Lest this be seen as turning an issue regarding misogyny of women into an issue of men having to deal, I want to say that there are at least two things involved in discussing something like the Details article: There is the misogyny of the article, which must be called out, along with the ways it relates to general misogyny encouraged by men and society at large, and there is the set of emotional crap that comes along with being a man who wants to stand up to that sort of thing, who spends a good deal of his time trying to encourage change in the world around feminist issues. Is my emotional reaction to the article the most important thing in the world, or even in the feminist world? Nope. Is it something that I think feminists need to address in general? Nope. But it is something that I have to address, and something that I think a community like Feminist Allies can help with. It may not be the most important thing to deal with, but it must be dealt with, or I can't do any good in the world.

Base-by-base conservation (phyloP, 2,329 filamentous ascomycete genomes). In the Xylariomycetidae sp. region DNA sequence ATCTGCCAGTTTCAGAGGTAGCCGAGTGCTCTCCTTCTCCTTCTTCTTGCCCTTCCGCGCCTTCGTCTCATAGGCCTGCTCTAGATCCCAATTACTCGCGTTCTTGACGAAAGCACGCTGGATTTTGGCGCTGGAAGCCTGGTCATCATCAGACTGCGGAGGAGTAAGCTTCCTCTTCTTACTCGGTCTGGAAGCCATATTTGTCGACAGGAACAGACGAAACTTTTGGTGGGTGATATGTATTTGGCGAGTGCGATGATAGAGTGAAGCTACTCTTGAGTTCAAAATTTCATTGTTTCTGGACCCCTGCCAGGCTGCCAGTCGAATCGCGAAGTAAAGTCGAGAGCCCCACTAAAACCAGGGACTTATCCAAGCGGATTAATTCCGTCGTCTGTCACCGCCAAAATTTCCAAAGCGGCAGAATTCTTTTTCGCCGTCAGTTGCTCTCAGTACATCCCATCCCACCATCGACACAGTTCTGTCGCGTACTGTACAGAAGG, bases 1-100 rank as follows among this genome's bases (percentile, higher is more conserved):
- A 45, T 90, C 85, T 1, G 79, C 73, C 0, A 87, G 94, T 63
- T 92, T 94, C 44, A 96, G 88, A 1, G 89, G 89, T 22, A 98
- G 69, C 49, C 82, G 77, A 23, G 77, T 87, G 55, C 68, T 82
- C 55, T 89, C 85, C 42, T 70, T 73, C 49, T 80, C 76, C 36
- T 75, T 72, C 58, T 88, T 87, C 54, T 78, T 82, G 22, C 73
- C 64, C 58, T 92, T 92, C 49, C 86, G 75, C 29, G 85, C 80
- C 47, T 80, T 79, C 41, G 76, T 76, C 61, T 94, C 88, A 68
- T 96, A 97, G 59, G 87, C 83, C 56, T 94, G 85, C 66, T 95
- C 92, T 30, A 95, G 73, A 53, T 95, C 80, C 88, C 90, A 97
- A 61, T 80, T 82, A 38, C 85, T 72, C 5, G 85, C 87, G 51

Rad-Fem Anger
I enjoy reading what I consider to be radical feminist writings, and there are some good rad-fem blogs out there. I would put I Blame the Patriarchy in that category. And I enjoy reading Twisty in part because it's often very hard, as a feminist man, to read I Blame the Patriarchy without getting my defensive hackles up. I think that we often do our best thinking when we feel uncomfortable, and it's good practice, as a feminist man, to read stuff that sometimes rubs me the wrong way, in order to flush out my blind spots, and in order to better spot just where I'm getting knee-jerk defensive and where I might be able to contribute to the discussion.

And yet, it's hard as hell to read words like these: